An Independent Voice That Advocates For The Classroom Educator Without The Corrupting Politics Tied To Our Union And DOE Leadership.
Wednesday, June 12, 2019
How Will The City Integrate The Schools Without Losing The Middle Class?
According to Mayor Bill de Blasio and Chancellor Richard Carranza, the City is on track to integrate the public schools. The student demographics and geography tell me that is an impossible task.
The City public schools are 70% Black and Hispanic and only 15% White. How can you integrate the schools with so few White students? Even if you included East Asian students, it only adds up to 25% of the public school cohort. Moreover, I highly doubt the majority of middle class families will allow their elementary and middle school students to travel long distances into poor neighborhoods and poorly performing schools to achieve some semblance of integration. Finally, the City has no control of the family environment, where many students are homeless, without a father, and financially insecure which affects student learning. This doesn't take into account the geographic isolation of many of the racial cohorts.
A retired middle school reading teacher wrote an article in the New York Post showing the racial disparity of different cohorts and according to the 2017 State test in Math,the racial breakdown for students who achieved the highest scores (level 4) was as follows. Asians (52%), Whites (28%), Hispanics (17%), and Blacks (6%). Why is there such a disparity between racial cohorts?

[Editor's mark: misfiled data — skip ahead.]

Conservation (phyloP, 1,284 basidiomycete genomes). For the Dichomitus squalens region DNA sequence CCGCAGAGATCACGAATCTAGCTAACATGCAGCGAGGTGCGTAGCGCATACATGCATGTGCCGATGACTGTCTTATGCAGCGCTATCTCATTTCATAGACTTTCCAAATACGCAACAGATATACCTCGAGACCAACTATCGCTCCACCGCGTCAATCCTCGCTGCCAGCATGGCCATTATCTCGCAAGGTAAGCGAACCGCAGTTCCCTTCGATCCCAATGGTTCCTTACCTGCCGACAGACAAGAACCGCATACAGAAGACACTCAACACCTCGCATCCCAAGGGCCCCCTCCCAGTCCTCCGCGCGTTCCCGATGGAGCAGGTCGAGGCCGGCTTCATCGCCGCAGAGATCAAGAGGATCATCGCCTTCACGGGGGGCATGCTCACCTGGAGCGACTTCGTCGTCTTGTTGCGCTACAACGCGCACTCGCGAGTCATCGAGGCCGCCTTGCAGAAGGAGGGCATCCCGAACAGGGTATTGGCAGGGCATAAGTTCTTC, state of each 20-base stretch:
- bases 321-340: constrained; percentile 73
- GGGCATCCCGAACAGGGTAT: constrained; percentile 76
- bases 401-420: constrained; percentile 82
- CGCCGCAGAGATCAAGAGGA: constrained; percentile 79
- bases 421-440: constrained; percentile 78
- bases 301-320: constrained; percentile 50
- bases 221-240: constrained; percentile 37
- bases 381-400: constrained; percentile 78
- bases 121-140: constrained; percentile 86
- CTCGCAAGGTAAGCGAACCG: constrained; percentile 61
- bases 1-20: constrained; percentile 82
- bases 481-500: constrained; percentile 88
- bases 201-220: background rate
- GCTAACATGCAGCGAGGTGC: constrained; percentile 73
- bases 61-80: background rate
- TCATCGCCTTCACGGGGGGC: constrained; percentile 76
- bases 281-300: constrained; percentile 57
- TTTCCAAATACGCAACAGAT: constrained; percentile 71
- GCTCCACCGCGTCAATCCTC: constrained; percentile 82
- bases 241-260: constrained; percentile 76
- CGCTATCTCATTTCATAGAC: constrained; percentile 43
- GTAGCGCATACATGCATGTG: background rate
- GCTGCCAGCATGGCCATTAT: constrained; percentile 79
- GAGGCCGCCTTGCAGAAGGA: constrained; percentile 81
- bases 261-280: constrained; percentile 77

To me, the reason is that many of the inner city schools have a weak academic curriculum and lack student discipline to achieve a peaceful classroom that is necessary to improve education. Further, peer pressure in the middle class and East Asian community to excel in school is just the opposite of the peer pressure in the poor, minority schools that think education is for nerds. No wonder there is a wide achievement gap between the racial cohorts.
Good luck integrating the schools without addressing the social-economic problems in the communities that the schools are located in.